Japan's economic woes are too great for supply-side tinkering and could come back to haunt the prime minister
Whether or not Junichiro Koizumi looks back on his visit to North Korea as a global moment in his leadership, it's not clear whether Japan's prime minister has many more Japanese moments left in him.
High-visibility foreign ventures may produce headlines, and in this case even tangible results. One looks forward to the latter with genuine anticipation. It remains a question, however, whether Koizumi can hang his heavy bag of domestic difficulties on a one-day trip to Pyongyang and expect such a hook to hold it for long.
Koizumi's ratings in public-opinion polls have taken a considerable bounce of late. He's up past the 50% mark again, compared with ratings down in the 30s a couple of months ago. The Korea initiative, announced on 30 August is one reason for this improvement. On the domestic side, though, voters seem to be giving their leader credit where it's due and not where it isn't.
Let's do the same thing. Listening to Koizumi speak in New York recently, I heard a confident politician deliver a perfectly sensible defence of his administration's record in matters of economic reform. At the end, though, I had to conclude that he's doing all the right things for all the wrong reasons.
So far as his basic reform programme is concerned ' the 'Koizumi reforms,'' as the prime minister unabashedly called them ' it's just as I thought many months ago.
When Westerners talk about reform in Japan, they mean immediate measures to counteract deflation, clean up the bad loans in the banking system, and let the chips fall where they may so far as bankruptcies and corporate failures go.
This isn't reform as Koizumi means it. It's short-term policy and politicking, and Koizumi is flinching from it, apparently wishing the nation's immediate economic condition were a secondary question, if not a sideshow.
The prime minister has a bureaucrat's soul and 10 terms in the national legislature behind him. 'His' reforms were in motion more than a decade before he arrived in the prime minister's office, and they will bear fruit only in the decade to come. Reshaping the financial-services industry, breaking apart thehuge, unwieldy state sector, reforming the tax regime, and reinventing local finance ' these are Koizumi's white whales.
'We want to turn over our nonproductive assets to the private sector and thereby stimulate the economy. We want to get down to structural reform and regulatory reform,'' Koizumi said.
'In this regard I'm thinking about how best to accelerate reform. People in the US seem to think my reforms have nothing to do with the markets. That's a complete misunderstanding.''
I agree, at least about the misunderstanding part. Japan's larger, longer-term reforms are of fundamental importance to the nation's reinvention of itself.
At the same time, Koizumi seems to be taking undue refuge in them to avoid the tougher work of developing an economic policy that will get Japan going again in the short term. That's point one.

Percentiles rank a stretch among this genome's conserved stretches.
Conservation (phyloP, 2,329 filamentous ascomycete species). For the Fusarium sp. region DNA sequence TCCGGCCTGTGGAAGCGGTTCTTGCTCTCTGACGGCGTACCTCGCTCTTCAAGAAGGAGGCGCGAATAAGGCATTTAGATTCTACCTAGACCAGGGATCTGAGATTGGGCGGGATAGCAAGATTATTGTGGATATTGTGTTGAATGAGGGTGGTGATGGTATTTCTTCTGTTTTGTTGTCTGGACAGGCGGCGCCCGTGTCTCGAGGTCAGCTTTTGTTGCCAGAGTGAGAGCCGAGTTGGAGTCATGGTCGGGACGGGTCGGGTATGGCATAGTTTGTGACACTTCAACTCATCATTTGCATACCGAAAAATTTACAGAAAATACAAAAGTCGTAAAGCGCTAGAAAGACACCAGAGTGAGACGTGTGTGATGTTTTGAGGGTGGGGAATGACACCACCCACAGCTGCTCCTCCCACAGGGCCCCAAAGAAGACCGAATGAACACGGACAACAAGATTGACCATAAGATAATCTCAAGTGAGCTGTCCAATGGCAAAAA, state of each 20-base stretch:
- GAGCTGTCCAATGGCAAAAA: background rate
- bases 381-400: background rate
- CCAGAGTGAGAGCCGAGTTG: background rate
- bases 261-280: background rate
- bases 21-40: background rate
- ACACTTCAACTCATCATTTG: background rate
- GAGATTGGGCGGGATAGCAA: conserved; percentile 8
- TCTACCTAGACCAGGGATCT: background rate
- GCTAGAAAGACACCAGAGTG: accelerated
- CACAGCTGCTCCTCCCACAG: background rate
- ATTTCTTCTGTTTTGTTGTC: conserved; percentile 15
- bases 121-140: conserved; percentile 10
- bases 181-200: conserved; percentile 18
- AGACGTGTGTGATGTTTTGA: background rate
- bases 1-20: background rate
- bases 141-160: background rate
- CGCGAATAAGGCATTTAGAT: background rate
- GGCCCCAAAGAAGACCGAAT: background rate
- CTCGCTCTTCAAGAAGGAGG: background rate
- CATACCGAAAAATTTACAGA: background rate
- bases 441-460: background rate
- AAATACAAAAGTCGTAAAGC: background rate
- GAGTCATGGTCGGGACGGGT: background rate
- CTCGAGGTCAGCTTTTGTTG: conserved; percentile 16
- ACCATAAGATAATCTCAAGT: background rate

Point two follows easily. Along with a few others, I think Koizumi's dithering on economic policy, which he more or less acknowledged in New York, is a fine thing because he still proposes a supply-side solution to Japan's deflationary spiral ' which is prima facie a demand-side problem.
Point three comes by way of an example. Earlier this month, the Financial Services Agency announced that it would delay the imposition of a cap on government deposit insurance. Bank deposits in Japan have been fully insured since 1995; the cap would limit such insurance to 10m yen ($85,000).
It's the third such postponement in the last couple of years, and the markets cast it as a cave-in to pressure from the banks and the politicians who back them.
It's going to be interesting to watch Koizumi perform ' and that may prove just the word ' in coming months. He has no immediate challengers, which tends to leave him on dry ground politically. If not Jun-san, who? At the same time, a younger generation of politicians is coming up behind him in cities such as Yokoyama and in the prefectures.
Maybe this will spur Koizumi into serious action. Earlier this month a grassroots activist named Yasuo Tanaka was re-elected governor in Nagano and is mounting a frontal attack on the cabal of bureaucrats and corporate executives who make Japan 'the construction state.''
Among other things, Tanaka keeps official appointments in a glass-enclosed office on the ground floor of the prefectural office building. It's transparency at its most literal. 'When I took office I asked for two-to-three years of low economic growth ' pain today for a better tomorrow,''' Koizumi said when questioned after his speech. 'It has been less than a year and a half.'' Is there a promise in this we should set our clocks by?
Bloomberg newsroom, New York
$17trn of debt is now ‘paying’ a negative yield
47 million Brits without financial advice
Faces substantial prison term
General election on 12 December